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Winter Prescribed Fire Season Sows Seeds for Spring Renewal

Benefits of Prescribed Fire Are Numerous

RUSSELLVILLE, Ark. — Winter months are a primary time for prescribed burning in the National Forests in Arkansas and Oklahoma.  The vegetation is dormant, the temperature is cooler, and humidity is generally a bit higher.  In short, the conditions necessary for prescribed burning often present themselves during this time of the year.

For a myriad of environmental reasons, National Forest fire managers make use of this tool in the forests and mountains of the Ouachita and Ozark-St. Francis.  These include increasing wildlife habitat, reducing the occurrence and severity of wildfires, promoting new growth, and inhibit non-native invasive species.

Mankind has used fire to cook, heat and hunt since the dawn of human civilization.  Fire is one of nature’s most essential agents of change.  Nearly every region in the country has some kind of fire-dependent plant or tree. Many plants have evolved adaptations that protect them as a species against the effects of fire, and some absolutely must have fire to survive.  When fires burn in intervals appropriate to their ecosystem, they consume leaf litter and other ground vegetation, like dead wood. This can trigger a rebirth of forests, helping to maintain native plant species.

Over time, humans moved into fire prone areas, resulting in the role of fire being diminished in areas that crave it.   “More and more, people are living in the path of wildfires.  We obviously must suppress those fires,” said Josh Graham, Fire Management Staff Officer for the Ozark-St. Francis and Ouachita National Forests in Arkansas and Oklahoma.  “When we reintroduce fire in a controlled environment, under the right conditions, we start achieving the benefits of fire’s natural role in the environment, and accomplish it in a manner safer for humans.”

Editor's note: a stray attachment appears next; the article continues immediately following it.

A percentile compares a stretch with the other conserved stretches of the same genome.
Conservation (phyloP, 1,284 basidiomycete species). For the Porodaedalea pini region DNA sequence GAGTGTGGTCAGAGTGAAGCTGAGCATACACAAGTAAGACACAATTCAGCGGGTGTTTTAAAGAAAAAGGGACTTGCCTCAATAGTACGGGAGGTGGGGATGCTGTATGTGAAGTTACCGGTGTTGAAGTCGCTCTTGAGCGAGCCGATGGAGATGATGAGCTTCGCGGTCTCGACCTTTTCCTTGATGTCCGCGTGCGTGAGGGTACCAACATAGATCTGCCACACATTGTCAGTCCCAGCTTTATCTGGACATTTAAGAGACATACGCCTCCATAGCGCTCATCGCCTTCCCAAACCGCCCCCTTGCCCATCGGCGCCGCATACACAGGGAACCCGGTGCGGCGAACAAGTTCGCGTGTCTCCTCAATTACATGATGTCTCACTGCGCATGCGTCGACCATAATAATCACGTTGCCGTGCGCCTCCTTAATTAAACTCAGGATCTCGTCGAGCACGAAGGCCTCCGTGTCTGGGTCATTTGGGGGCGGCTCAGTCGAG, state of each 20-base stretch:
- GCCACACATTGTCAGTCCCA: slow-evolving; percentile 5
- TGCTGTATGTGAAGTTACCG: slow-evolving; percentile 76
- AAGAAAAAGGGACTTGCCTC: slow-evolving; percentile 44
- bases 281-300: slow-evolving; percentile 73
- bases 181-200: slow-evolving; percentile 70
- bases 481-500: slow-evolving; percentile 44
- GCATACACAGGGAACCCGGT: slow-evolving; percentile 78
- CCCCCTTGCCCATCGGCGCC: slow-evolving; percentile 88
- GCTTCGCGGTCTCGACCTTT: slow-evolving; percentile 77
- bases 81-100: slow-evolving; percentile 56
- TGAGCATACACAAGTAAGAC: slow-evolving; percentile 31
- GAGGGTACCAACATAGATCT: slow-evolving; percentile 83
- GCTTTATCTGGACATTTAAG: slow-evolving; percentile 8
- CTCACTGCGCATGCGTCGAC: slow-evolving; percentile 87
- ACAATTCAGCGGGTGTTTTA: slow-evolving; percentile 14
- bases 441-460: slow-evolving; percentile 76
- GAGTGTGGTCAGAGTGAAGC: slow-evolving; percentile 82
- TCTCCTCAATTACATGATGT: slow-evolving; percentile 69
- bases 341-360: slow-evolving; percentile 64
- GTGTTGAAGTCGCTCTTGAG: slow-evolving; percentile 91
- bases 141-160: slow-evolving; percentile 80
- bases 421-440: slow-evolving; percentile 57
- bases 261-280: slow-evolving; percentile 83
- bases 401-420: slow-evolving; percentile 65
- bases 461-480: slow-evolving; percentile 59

Enter prescribed burning, the controlled application of fire by a team of trained fire managers under specified conditions that helps restore health to ecosystems that depend on fire.  Prescribed fires help reduce the catastrophic damage of wildfire on our lands and surrounding communities by reducing excessive amounts of brush, shrubs and trees, referred to as fuels.  It also encourages new growth of native vegetation, inhibits the encroachment of non-native plants and animals and maintains the many plant and animal species whose habitats depend on periodic fire.

According to Graham, most forests and grasslands require multiple prescribed fires over a number of years to fully reach management objectives, but even a single fire can provide multiple benefits. “One prescribed fire can reduce wildfire occurrence and severity by reducing fuels, improve habitat for some wildlife species, reduce competition, enhance appearance, and improve access.”

It’s no secret that forests play an important role in climate change, but only recently have we identified the role that prescribed fire may play.  Trees store carbon, reducing the amount added to the atmosphere by factories, vehicles, and other sources.  However, when these large trees burn down in a wildfire, that carbon is returned to the atmosphere.   It can take decades for trees to regrow large enough to store the amount of carbon emitted in a single catastrophic wildfire.

The good news is that we are able to protect larger trees and significantly reduce the amount of carbon released into the atmosphere by major wildfires when we reintroduce prescribed fire into our ecosystems.  Since prescribed fire is applied under favorable conditions, it removes underbrush and small trees, protecting these larger, carbon storing trees and opening up the surrounding forest to allow them more room to grow.

On an important side note, the smoke from a planned prescribed burn is significantly less than an out of control wildfire, which may burn for days, weeks, or even months.  “We are sensitive to the fact that smoke has an impact on people, particularly those with respiratory conditions and allergies,” said Graham.  “Smoke directions are modeled based on weather predictions from the National Weather Service in order to avoid heavier populated areas.  If the winds are predicted to impact a sensitive area, the burn is postponed.”

To learn more about prescribed fire, check out the following resources online at www.goodfire.org.

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